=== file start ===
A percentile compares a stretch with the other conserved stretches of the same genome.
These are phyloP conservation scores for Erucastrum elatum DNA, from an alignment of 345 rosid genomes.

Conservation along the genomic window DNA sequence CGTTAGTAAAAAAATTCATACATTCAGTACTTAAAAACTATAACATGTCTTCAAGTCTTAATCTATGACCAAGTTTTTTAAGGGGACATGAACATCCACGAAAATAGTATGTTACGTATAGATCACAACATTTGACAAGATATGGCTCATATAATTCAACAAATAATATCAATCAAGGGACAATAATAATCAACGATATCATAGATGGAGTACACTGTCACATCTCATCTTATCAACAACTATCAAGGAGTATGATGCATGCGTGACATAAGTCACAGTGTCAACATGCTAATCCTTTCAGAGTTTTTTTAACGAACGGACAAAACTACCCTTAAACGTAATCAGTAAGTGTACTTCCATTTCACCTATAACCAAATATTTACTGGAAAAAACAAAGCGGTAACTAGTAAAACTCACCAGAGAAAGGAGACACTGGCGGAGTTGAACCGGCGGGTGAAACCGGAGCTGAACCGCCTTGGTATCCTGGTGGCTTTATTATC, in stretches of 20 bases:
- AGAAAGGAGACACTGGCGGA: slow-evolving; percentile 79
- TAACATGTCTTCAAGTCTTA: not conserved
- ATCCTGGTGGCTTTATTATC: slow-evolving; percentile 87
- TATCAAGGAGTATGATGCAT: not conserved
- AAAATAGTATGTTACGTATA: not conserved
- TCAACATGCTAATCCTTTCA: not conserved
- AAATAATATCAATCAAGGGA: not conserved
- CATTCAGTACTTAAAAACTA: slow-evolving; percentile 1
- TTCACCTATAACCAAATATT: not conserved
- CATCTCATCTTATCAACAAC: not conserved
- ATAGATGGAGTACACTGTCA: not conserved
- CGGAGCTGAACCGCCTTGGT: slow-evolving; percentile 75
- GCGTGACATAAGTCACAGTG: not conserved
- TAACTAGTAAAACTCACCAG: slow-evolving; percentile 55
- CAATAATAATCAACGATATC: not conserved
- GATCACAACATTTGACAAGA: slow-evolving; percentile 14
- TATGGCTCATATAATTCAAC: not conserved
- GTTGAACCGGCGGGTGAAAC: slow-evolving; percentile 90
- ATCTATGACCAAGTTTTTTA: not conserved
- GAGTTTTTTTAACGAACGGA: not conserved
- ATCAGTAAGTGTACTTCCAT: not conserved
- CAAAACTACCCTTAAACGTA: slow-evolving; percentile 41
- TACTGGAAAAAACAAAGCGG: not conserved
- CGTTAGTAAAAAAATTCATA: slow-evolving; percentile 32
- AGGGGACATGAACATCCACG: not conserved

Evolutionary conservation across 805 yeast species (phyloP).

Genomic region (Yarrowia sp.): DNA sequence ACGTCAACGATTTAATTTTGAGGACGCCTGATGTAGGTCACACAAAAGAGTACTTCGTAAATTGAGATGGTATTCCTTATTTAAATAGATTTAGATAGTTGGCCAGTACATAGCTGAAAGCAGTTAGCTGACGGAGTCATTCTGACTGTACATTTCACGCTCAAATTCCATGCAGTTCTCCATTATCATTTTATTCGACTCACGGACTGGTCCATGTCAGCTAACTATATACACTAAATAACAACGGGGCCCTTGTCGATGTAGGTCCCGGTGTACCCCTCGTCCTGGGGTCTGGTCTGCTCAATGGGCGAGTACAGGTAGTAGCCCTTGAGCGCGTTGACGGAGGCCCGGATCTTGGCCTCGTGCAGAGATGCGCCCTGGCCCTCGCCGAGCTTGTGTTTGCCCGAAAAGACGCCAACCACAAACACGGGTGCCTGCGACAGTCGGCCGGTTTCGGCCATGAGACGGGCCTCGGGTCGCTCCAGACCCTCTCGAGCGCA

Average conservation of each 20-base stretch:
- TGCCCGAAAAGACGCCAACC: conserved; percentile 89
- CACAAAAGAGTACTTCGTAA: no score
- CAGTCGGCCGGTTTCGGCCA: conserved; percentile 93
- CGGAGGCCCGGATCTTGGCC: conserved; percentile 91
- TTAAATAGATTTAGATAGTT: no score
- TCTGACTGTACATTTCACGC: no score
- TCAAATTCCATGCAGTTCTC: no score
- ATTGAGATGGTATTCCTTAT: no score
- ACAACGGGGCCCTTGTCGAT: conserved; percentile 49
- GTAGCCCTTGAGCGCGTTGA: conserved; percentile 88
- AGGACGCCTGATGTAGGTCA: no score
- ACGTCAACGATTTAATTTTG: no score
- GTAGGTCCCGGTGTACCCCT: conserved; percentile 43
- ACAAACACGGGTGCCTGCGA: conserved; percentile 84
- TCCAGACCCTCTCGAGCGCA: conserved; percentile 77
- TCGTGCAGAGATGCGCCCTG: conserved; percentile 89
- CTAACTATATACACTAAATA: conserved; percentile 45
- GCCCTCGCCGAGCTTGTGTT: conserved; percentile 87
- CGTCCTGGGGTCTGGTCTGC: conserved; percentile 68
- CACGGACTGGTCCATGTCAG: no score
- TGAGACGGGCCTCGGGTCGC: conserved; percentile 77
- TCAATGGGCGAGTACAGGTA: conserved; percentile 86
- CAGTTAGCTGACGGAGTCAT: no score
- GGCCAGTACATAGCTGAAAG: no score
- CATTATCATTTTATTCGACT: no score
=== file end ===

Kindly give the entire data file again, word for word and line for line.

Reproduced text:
A percentile compares a stretch with the other conserved stretches of the same genome.
These are phyloP conservation scores for Erucastrum elatum DNA, from an alignment of 345 rosid genomes.

Conservation along the genomic window DNA sequence CGTTAGTAAAAAAATTCATACATTCAGTACTTAAAAACTATAACATGTCTTCAAGTCTTAATCTATGACCAAGTTTTTTAAGGGGACATGAACATCCACGAAAATAGTATGTTACGTATAGATCACAACATTTGACAAGATATGGCTCATATAATTCAACAAATAATATCAATCAAGGGACAATAATAATCAACGATATCATAGATGGAGTACACTGTCACATCTCATCTTATCAACAACTATCAAGGAGTATGATGCATGCGTGACATAAGTCACAGTGTCAACATGCTAATCCTTTCAGAGTTTTTTTAACGAACGGACAAAACTACCCTTAAACGTAATCAGTAAGTGTACTTCCATTTCACCTATAACCAAATATTTACTGGAAAAAACAAAGCGGTAACTAGTAAAACTCACCAGAGAAAGGAGACACTGGCGGAGTTGAACCGGCGGGTGAAACCGGAGCTGAACCGCCTTGGTATCCTGGTGGCTTTATTATC, in stretches of 20 bases:
- AGAAAGGAGACACTGGCGGA: slow-evolving; percentile 79
- TAACATGTCTTCAAGTCTTA: not conserved
- ATCCTGGTGGCTTTATTATC: slow-evolving; percentile 87
- TATCAAGGAGTATGATGCAT: not conserved
- AAAATAGTATGTTACGTATA: not conserved
- TCAACATGCTAATCCTTTCA: not conserved
- AAATAATATCAATCAAGGGA: not conserved
- CATTCAGTACTTAAAAACTA: slow-evolving; percentile 1
- TTCACCTATAACCAAATATT: not conserved
- CATCTCATCTTATCAACAAC: not conserved
- ATAGATGGAGTACACTGTCA: not conserved
- CGGAGCTGAACCGCCTTGGT: slow-evolving; percentile 75
- GCGTGACATAAGTCACAGTG: not conserved
- TAACTAGTAAAACTCACCAG: slow-evolving; percentile 55
- CAATAATAATCAACGATATC: not conserved
- GATCACAACATTTGACAAGA: slow-evolving; percentile 14
- TATGGCTCATATAATTCAAC: not conserved
- GTTGAACCGGCGGGTGAAAC: slow-evolving; percentile 90
- ATCTATGACCAAGTTTTTTA: not conserved
- GAGTTTTTTTAACGAACGGA: not conserved
- ATCAGTAAGTGTACTTCCAT: not conserved
- CAAAACTACCCTTAAACGTA: slow-evolving; percentile 41
- TACTGGAAAAAACAAAGCGG: not conserved
- CGTTAGTAAAAAAATTCATA: slow-evolving; percentile 32
- AGGGGACATGAACATCCACG: not conserved

Evolutionary conservation across 805 yeast species (phyloP).

Genomic region (Yarrowia sp.): DNA sequence ACGTCAACGATTTAATTTTGAGGACGCCTGATGTAGGTCACACAAAAGAGTACTTCGTAAATTGAGATGGTATTCCTTATTTAAATAGATTTAGATAGTTGGCCAGTACATAGCTGAAAGCAGTTAGCTGACGGAGTCATTCTGACTGTACATTTCACGCTCAAATTCCATGCAGTTCTCCATTATCATTTTATTCGACTCACGGACTGGTCCATGTCAGCTAACTATATACACTAAATAACAACGGGGCCCTTGTCGATGTAGGTCCCGGTGTACCCCTCGTCCTGGGGTCTGGTCTGCTCAATGGGCGAGTACAGGTAGTAGCCCTTGAGCGCGTTGACGGAGGCCCGGATCTTGGCCTCGTGCAGAGATGCGCCCTGGCCCTCGCCGAGCTTGTGTTTGCCCGAAAAGACGCCAACCACAAACACGGGTGCCTGCGACAGTCGGCCGGTTTCGGCCATGAGACGGGCCTCGGGTCGCTCCAGACCCTCTCGAGCGCA

Average conservation of each 20-base stretch:
- TGCCCGAAAAGACGCCAACC: conserved; percentile 89
- CACAAAAGAGTACTTCGTAA: no score
- CAGTCGGCCGGTTTCGGCCA: conserved; percentile 93
- CGGAGGCCCGGATCTTGGCC: conserved; percentile 91
- TTAAATAGATTTAGATAGTT: no score
- TCTGACTGTACATTTCACGC: no score
- TCAAATTCCATGCAGTTCTC: no score
- ATTGAGATGGTATTCCTTAT: no score
- ACAACGGGGCCCTTGTCGAT: conserved; percentile 49
- GTAGCCCTTGAGCGCGTTGA: conserved; percentile 88
- AGGACGCCTGATGTAGGTCA: no score
- ACGTCAACGATTTAATTTTG: no score
- GTAGGTCCCGGTGTACCCCT: conserved; percentile 43
- ACAAACACGGGTGCCTGCGA: conserved; percentile 84
- TCCAGACCCTCTCGAGCGCA: conserved; percentile 77
- TCGTGCAGAGATGCGCCCTG: conserved; percentile 89
- CTAACTATATACACTAAATA: conserved; percentile 45
- GCCCTCGCCGAGCTTGTGTT: conserved; percentile 87
- CGTCCTGGGGTCTGGTCTGC: conserved; percentile 68
- CACGGACTGGTCCATGTCAG: no score
- TGAGACGGGCCTCGGGTCGC: conserved; percentile 77
- TCAATGGGCGAGTACAGGTA: conserved; percentile 86
- CAGTTAGCTGACGGAGTCAT: no score
- GGCCAGTACATAGCTGAAAG: no score
- CATTATCATTTTATTCGACT: no score